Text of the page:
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Tykes and ‘Timbits’: A Critical Examination of Organized Sport Programs for Preschoolers

  • Jessica Fraser-Thomas
  • Parissa Safai
Chapter

Abstract

In recent years, there has been a trend of children participating in sport at earlier ages, coupled with increased program availability and enrolments for children under the age of six. Despite growing concern regarding preschooler physical activity levels, specific attention to sport has been limited. In this chapter, we draw upon original research among 8 childcare providers, 19 parents, and 57 preschoolers (aged 2–5 years) in central Canada, to explore the perceived objectives and outcomes of preschooler sport. Interview and focus group data was analyzed through inductive and deductive techniques, guided by key concepts of the Developmental Model of Sport Participation and Long Term Athlete Development Model. Findings reflect perceived objectives and outcomes of preschooler sport paralleling those of youth sport, with participants speaking most prominently about sport as a platform for psychosocial and life skill development (i.e., interpersonal skills, confidence, competence, being a team player, learning to win and lose), in addition to being a pathway to physical health and motor skill development; however, there was often little consensus on whether developmental outcomes were actually attained, and what the mechanisms and processes were within preschooler sport, which facilitated such development. As such, we question the relevance of organized sport for preschoolers, while also highlighting a need for further research to best optimize preschoolers’ development through sport—a field that remains in its infancy. Given current participation trends are unlikely to reverse, we conclude by integrating participants’ insights, to make preliminary recommendations for improved preschooler sport programming.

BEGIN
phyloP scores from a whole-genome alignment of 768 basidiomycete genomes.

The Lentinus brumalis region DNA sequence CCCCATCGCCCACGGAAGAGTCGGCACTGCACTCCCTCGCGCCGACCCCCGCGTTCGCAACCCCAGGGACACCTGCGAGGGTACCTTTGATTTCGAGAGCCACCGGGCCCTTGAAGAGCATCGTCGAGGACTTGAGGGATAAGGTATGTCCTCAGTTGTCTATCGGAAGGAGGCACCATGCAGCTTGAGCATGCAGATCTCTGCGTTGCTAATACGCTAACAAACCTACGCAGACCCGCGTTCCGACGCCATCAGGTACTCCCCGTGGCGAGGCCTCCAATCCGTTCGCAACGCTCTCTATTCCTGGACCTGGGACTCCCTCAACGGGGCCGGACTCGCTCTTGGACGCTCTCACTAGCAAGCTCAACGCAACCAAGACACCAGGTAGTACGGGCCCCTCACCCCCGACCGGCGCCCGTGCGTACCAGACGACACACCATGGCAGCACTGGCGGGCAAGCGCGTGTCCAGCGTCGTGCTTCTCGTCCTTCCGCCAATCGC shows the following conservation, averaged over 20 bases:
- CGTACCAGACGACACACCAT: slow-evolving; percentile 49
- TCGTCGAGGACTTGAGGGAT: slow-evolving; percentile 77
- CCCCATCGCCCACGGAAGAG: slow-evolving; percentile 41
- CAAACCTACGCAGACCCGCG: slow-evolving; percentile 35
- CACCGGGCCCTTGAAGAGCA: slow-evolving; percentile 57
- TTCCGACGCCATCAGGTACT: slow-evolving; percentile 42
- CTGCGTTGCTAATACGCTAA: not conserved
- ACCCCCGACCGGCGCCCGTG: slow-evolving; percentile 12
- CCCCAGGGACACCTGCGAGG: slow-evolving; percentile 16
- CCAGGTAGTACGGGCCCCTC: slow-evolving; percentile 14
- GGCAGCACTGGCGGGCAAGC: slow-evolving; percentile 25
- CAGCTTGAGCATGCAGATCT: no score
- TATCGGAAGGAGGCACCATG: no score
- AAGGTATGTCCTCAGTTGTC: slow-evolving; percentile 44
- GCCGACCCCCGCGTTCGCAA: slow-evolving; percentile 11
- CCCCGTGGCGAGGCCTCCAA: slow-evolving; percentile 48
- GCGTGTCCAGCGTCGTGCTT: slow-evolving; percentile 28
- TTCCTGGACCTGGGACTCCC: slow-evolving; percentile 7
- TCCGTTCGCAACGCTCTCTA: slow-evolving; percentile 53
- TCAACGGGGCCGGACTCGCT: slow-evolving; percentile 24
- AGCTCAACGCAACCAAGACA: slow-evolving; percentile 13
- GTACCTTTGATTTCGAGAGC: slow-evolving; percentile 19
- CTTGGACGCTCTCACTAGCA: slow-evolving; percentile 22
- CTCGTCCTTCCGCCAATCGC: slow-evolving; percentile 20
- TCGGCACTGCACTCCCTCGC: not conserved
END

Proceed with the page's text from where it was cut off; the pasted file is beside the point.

Notes

Acknowledgments

Support for this project was provided by the Social Sciences and Humanities Research Council of Canada, through the Sport Participation Research Initiative. The authors would like to acknowledge the contributions of Theresa Beesley, Sunita Tanna, and Lauren Tristani for their involvement in the data collection process of this project.

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Copyright information

© The Author(s) 2018

Authors and Affiliations

  • Jessica Fraser-Thomas
    • 1
  • Parissa Safai
    • 1
  1. 1.York UniversityTorontoCanada

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